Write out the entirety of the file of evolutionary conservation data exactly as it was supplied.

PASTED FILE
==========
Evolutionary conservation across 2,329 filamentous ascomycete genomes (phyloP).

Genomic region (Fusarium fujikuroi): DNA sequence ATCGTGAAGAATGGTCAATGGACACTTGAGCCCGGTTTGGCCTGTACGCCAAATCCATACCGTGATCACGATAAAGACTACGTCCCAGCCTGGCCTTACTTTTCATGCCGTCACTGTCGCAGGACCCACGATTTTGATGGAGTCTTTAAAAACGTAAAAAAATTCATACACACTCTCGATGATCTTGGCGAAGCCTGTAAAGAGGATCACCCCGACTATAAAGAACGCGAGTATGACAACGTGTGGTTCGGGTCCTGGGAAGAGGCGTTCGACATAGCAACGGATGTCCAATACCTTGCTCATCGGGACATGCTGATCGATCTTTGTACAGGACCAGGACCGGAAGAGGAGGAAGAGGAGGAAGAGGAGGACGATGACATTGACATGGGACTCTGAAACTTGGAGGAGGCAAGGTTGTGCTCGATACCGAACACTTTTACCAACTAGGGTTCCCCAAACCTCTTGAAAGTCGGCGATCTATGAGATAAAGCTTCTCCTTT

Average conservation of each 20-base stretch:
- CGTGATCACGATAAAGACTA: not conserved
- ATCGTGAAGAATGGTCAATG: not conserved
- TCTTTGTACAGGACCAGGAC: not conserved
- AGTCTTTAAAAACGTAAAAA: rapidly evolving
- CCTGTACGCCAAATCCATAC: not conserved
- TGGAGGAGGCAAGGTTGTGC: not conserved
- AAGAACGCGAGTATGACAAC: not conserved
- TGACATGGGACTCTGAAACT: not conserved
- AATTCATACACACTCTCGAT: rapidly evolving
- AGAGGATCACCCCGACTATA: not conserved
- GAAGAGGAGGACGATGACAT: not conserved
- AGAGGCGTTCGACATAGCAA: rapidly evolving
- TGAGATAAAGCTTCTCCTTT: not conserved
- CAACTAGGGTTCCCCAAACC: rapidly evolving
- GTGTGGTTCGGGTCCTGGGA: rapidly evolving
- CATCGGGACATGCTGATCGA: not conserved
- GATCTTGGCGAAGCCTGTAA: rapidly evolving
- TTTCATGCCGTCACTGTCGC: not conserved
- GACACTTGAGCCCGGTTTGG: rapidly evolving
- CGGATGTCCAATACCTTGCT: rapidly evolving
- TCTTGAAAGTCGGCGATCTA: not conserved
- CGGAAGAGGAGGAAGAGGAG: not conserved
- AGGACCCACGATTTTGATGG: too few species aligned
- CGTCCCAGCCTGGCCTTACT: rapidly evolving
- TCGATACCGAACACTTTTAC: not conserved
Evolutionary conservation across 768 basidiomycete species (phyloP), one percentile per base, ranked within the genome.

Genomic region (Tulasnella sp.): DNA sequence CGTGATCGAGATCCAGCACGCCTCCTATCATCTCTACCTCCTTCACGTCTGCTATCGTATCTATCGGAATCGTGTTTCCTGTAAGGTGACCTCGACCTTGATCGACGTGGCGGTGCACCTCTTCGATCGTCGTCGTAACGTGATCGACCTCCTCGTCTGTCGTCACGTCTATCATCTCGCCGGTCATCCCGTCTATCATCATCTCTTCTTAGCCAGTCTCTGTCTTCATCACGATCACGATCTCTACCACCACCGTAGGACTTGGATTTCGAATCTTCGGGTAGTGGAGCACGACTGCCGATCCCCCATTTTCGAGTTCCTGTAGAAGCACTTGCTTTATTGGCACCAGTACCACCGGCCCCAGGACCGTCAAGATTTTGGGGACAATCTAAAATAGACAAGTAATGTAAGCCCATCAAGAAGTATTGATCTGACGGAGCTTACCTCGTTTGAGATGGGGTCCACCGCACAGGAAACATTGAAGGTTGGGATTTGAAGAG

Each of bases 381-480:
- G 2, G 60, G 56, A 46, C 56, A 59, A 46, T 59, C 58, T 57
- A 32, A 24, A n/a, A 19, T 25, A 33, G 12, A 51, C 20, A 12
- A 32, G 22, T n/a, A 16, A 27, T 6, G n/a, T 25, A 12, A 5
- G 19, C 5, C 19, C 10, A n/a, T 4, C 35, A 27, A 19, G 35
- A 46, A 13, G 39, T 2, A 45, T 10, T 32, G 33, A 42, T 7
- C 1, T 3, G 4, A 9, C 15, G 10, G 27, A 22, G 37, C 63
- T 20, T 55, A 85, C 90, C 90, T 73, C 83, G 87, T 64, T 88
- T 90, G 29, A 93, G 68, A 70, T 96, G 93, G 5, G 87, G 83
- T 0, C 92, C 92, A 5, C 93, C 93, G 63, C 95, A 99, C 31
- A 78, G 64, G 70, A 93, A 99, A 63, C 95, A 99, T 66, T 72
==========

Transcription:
Evolutionary conservation across 2,329 filamentous ascomycete genomes (phyloP).

Genomic region (Fusarium fujikuroi): DNA sequence ATCGTGAAGAATGGTCAATGGACACTTGAGCCCGGTTTGGCCTGTACGCCAAATCCATACCGTGATCACGATAAAGACTACGTCCCAGCCTGGCCTTACTTTTCATGCCGTCACTGTCGCAGGACCCACGATTTTGATGGAGTCTTTAAAAACGTAAAAAAATTCATACACACTCTCGATGATCTTGGCGAAGCCTGTAAAGAGGATCACCCCGACTATAAAGAACGCGAGTATGACAACGTGTGGTTCGGGTCCTGGGAAGAGGCGTTCGACATAGCAACGGATGTCCAATACCTTGCTCATCGGGACATGCTGATCGATCTTTGTACAGGACCAGGACCGGAAGAGGAGGAAGAGGAGGAAGAGGAGGACGATGACATTGACATGGGACTCTGAAACTTGGAGGAGGCAAGGTTGTGCTCGATACCGAACACTTTTACCAACTAGGGTTCCCCAAACCTCTTGAAAGTCGGCGATCTATGAGATAAAGCTTCTCCTTT

Average conservation of each 20-base stretch:
- CGTGATCACGATAAAGACTA: not conserved
- ATCGTGAAGAATGGTCAATG: not conserved
- TCTTTGTACAGGACCAGGAC: not conserved
- AGTCTTTAAAAACGTAAAAA: rapidly evolving
- CCTGTACGCCAAATCCATAC: not conserved
- TGGAGGAGGCAAGGTTGTGC: not conserved
- AAGAACGCGAGTATGACAAC: not conserved
- TGACATGGGACTCTGAAACT: not conserved
- AATTCATACACACTCTCGAT: rapidly evolving
- AGAGGATCACCCCGACTATA: not conserved
- GAAGAGGAGGACGATGACAT: not conserved
- AGAGGCGTTCGACATAGCAA: rapidly evolving
- TGAGATAAAGCTTCTCCTTT: not conserved
- CAACTAGGGTTCCCCAAACC: rapidly evolving
- GTGTGGTTCGGGTCCTGGGA: rapidly evolving
- CATCGGGACATGCTGATCGA: not conserved
- GATCTTGGCGAAGCCTGTAA: rapidly evolving
- TTTCATGCCGTCACTGTCGC: not conserved
- GACACTTGAGCCCGGTTTGG: rapidly evolving
- CGGATGTCCAATACCTTGCT: rapidly evolving
- TCTTGAAAGTCGGCGATCTA: not conserved
- CGGAAGAGGAGGAAGAGGAG: not conserved
- AGGACCCACGATTTTGATGG: too few species aligned
- CGTCCCAGCCTGGCCTTACT: rapidly evolving
- TCGATACCGAACACTTTTAC: not conserved
Evolutionary conservation across 768 basidiomycete species (phyloP), one percentile per base, ranked within the genome.

Genomic region (Tulasnella sp.): DNA sequence CGTGATCGAGATCCAGCACGCCTCCTATCATCTCTACCTCCTTCACGTCTGCTATCGTATCTATCGGAATCGTGTTTCCTGTAAGGTGACCTCGACCTTGATCGACGTGGCGGTGCACCTCTTCGATCGTCGTCGTAACGTGATCGACCTCCTCGTCTGTCGTCACGTCTATCATCTCGCCGGTCATCCCGTCTATCATCATCTCTTCTTAGCCAGTCTCTGTCTTCATCACGATCACGATCTCTACCACCACCGTAGGACTTGGATTTCGAATCTTCGGGTAGTGGAGCACGACTGCCGATCCCCCATTTTCGAGTTCCTGTAGAAGCACTTGCTTTATTGGCACCAGTACCACCGGCCCCAGGACCGTCAAGATTTTGGGGACAATCTAAAATAGACAAGTAATGTAAGCCCATCAAGAAGTATTGATCTGACGGAGCTTACCTCGTTTGAGATGGGGTCCACCGCACAGGAAACATTGAAGGTTGGGATTTGAAGAG

Each of bases 381-480:
- G 2, G 60, G 56, A 46, C 56, A 59, A 46, T 59, C 58, T 57
- A 32, A 24, A n/a, A 19, T 25, A 33, G 12, A 51, C 20, A 12
- A 32, G 22, T n/a, A 16, A 27, T 6, G n/a, T 25, A 12, A 5
- G 19, C 5, C 19, C 10, A n/a, T 4, C 35, A 27, A 19, G 35
- A 46, A 13, G 39, T 2, A 45, T 10, T 32, G 33, A 42, T 7
- C 1, T 3, G 4, A 9, C 15, G 10, G 27, A 22, G 37, C 63
- T 20, T 55, A 85, C 90, C 90, T 73, C 83, G 87, T 64, T 88
- T 90, G 29, A 93, G 68, A 70, T 96, G 93, G 5, G 87, G 83
- T 0, C 92, C 92, A 5, C 93, C 93, G 63, C 95, A 99, C 31
- A 78, G 64, G 70, A 93, A 99, A 63, C 95, A 99, T 66, T 72